For the US, Delta or no Delta, recovery continues at a rapid pace. GDP already exceeded its pre-Pandemic peak and growth estimates for the second half range from 5% to 6%+, despite the Q3 impact from the COVID variant. For 2022, torrid growth should continue at over 5% year-over-year. However, under the surface a major change should occur as the US economy moves from Early Cycle to Mid Cycle and those industries that disproportionately benefitted from the Pandemic see business normalize. With the U.S. recovery unfolding as a classic economic cycle with a few differences, the economy will move from Recovery to Expansion. For areas that enjoyed explosive growth over the past 18 months, such as Housing and Autos, growth should decelerate. For classic Mid Cycle areas, such as Capital Spending and Infrastructure investment, growth should accelerate. And for the classic lagging areas, such as Commercial Construction, which typically bottom 2 years after an economic recovery begins, downturns should end and new upturns begin.
Housing stood the big winner this cycle. Unlike the last economic downturn, consumers possessed strong balance sheets entering the economic shutdowns. With a positive demographic tailwind, as Millennials moved into their prime home buying years, coupled with the flight from cities due to the Pandemic, Housing demand accelerated. In fact, it spiked well above the average turnover of 5.5 million that held from 2014 – 2019 reaching a 6.7 million annual rate in October 2020:
Since then, sales have cooled as prices moved up significantly over the past 9 months. In fact, prices have accelerated in a similar fashion to 2003 – 2006:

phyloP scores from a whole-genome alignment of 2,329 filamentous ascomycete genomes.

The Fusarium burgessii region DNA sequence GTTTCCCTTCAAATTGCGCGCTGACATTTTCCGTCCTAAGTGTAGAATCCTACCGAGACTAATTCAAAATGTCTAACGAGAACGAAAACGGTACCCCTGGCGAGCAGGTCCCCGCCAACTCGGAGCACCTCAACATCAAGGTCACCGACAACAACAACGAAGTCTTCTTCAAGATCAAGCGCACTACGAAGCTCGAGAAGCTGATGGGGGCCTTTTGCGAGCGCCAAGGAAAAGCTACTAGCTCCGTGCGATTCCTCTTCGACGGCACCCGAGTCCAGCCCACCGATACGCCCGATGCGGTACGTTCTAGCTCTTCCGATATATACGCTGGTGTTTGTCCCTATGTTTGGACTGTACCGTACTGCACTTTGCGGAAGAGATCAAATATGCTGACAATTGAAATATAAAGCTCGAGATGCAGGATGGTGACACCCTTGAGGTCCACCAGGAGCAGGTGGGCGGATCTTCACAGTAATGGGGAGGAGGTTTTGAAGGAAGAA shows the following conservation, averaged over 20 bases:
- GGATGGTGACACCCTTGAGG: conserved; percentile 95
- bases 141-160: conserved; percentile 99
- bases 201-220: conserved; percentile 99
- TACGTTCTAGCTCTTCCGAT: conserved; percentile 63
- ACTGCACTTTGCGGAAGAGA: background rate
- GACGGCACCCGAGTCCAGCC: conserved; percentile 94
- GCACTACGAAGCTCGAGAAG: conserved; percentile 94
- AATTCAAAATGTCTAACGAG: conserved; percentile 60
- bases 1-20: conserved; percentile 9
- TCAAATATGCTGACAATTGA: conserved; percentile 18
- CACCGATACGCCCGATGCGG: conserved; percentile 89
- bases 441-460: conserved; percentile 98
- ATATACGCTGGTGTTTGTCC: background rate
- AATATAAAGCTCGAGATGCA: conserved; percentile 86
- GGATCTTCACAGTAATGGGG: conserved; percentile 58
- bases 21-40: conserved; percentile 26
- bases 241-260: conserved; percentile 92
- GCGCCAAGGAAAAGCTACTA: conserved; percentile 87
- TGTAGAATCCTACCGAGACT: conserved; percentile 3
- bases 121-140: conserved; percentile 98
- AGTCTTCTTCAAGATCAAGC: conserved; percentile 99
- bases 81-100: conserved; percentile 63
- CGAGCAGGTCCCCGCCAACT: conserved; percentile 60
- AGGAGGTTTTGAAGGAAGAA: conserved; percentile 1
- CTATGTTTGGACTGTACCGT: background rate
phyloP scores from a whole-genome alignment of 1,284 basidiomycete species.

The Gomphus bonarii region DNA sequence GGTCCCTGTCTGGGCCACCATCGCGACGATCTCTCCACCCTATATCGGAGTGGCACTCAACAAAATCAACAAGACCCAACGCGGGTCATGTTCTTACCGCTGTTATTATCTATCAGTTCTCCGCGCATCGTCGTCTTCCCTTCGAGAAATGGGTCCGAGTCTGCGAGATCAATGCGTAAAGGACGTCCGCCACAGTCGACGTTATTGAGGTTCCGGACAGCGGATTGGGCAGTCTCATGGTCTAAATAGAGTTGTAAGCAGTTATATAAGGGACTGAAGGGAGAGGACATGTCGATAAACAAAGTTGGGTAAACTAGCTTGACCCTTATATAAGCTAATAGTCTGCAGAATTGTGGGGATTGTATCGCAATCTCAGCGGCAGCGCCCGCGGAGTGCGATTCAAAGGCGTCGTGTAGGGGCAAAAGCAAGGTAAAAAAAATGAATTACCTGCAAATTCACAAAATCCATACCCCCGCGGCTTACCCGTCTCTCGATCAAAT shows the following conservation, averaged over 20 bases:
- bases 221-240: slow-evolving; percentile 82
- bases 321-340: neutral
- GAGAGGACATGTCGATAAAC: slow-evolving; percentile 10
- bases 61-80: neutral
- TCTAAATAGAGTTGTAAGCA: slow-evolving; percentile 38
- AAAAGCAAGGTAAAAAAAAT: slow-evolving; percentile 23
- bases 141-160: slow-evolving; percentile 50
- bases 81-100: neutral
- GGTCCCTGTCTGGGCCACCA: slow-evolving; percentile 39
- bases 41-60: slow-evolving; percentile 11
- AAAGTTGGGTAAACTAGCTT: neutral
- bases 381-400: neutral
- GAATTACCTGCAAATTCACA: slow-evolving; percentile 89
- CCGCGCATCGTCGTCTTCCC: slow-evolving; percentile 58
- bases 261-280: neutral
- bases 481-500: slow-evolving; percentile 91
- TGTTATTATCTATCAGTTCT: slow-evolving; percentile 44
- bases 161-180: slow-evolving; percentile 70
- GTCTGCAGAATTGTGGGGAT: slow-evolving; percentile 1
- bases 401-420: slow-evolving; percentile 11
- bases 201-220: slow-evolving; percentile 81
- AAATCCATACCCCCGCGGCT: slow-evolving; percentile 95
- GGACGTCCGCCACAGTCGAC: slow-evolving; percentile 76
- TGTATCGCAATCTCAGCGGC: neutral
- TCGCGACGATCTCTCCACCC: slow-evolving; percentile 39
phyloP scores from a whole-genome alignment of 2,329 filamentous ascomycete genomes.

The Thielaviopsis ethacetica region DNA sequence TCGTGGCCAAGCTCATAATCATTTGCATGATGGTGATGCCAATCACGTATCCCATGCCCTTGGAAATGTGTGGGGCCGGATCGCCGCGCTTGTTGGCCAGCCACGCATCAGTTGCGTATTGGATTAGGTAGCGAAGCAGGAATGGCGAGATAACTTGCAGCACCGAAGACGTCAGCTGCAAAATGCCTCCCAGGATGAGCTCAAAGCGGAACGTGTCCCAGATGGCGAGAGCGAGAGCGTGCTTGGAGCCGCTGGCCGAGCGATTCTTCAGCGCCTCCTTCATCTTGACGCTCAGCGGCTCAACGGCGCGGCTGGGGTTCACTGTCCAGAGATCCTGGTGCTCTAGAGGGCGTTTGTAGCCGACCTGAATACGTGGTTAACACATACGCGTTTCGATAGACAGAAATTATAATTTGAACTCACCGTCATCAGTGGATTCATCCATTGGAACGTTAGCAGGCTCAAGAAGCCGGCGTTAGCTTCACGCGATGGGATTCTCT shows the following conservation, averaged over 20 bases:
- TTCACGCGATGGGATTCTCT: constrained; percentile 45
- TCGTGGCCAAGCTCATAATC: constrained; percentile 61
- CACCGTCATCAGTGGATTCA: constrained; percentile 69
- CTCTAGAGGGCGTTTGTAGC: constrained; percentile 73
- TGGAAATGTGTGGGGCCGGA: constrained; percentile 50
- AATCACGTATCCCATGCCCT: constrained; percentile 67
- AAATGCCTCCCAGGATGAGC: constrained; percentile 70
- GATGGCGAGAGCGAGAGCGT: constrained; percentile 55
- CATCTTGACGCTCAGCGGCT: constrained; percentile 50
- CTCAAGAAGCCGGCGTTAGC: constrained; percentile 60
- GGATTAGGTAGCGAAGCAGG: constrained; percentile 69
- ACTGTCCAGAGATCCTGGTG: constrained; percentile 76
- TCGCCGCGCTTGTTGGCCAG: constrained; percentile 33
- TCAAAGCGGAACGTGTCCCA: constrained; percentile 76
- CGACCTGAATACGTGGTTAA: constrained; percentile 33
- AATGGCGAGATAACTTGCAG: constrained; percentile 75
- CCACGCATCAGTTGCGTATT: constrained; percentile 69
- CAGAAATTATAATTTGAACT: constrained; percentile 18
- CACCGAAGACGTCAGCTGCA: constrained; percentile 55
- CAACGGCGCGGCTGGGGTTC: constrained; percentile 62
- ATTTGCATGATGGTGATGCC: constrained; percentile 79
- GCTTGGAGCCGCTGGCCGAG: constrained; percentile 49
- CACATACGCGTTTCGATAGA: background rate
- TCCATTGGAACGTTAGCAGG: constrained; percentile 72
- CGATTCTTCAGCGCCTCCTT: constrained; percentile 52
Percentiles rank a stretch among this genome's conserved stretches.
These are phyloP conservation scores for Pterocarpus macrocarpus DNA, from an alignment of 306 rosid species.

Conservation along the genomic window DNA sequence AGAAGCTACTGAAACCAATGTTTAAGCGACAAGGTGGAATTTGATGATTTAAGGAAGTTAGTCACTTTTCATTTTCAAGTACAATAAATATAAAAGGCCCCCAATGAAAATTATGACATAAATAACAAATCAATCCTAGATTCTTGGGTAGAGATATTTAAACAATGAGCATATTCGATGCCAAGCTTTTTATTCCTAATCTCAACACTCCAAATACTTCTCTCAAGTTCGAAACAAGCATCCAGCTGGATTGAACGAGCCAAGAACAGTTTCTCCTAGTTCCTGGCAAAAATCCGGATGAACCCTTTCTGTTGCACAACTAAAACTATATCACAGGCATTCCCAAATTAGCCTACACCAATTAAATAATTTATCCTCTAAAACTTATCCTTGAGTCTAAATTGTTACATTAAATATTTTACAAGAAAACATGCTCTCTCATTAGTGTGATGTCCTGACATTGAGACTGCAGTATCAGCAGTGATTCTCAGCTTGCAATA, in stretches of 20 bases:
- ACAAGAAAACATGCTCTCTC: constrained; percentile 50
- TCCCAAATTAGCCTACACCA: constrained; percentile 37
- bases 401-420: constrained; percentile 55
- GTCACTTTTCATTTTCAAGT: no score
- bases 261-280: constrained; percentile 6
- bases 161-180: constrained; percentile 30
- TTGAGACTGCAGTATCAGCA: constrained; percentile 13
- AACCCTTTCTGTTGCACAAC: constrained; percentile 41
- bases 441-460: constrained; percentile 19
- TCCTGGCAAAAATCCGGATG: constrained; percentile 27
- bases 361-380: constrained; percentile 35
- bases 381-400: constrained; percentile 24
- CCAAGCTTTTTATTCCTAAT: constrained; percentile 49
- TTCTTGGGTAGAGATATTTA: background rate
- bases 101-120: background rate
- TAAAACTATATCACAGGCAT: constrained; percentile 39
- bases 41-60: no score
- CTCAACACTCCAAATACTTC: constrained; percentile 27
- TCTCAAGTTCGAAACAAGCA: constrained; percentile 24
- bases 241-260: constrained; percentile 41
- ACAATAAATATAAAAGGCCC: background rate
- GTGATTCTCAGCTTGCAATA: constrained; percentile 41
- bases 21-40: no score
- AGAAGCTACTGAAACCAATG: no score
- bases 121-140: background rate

However, the laws of supply and demand have yet to be repealed. The runup in prices encouraged an acceleration in Housing supply. Housing Completions rose to their best level in years:
And Housing Permits, representing future Starts and Completions, exploded upward:
With more homes coming to market and prices rising, demand slowed, as the drop in Existing Home Sales illustrates above. This allowed Months Supply of Homes to return to normal:
At a minimum, as Existing Home Sales head back to the 5.5 million level and Housing Completions continue to rise, the market should continue to loosen, slowing home price increases or actually flattening them.
This, of course, comes before two other important factors. The first stands the Mortgage Foreclosure Moratorium. At the height of the downturn, over 6.5 million mortgages stood in forbearance under various government initiatives. Today, that number totals 2.2 million. With the end to the Foreclosure Moratorium as of July 31, lenders can once again initiate actions to take control of properties and evict homeowners. Given the normal time lags in the judicial process, foreclosures should start to come to the market in late Q4 2021 or early Q1 2022, amplifying the new Supply to the market, just in time for the Spring Housing Market. Even if just an incremental 300,000 units comes to market next year, it would represent a 5.5% addition to supply. And this excludes any incremental Housing Completions that would occur.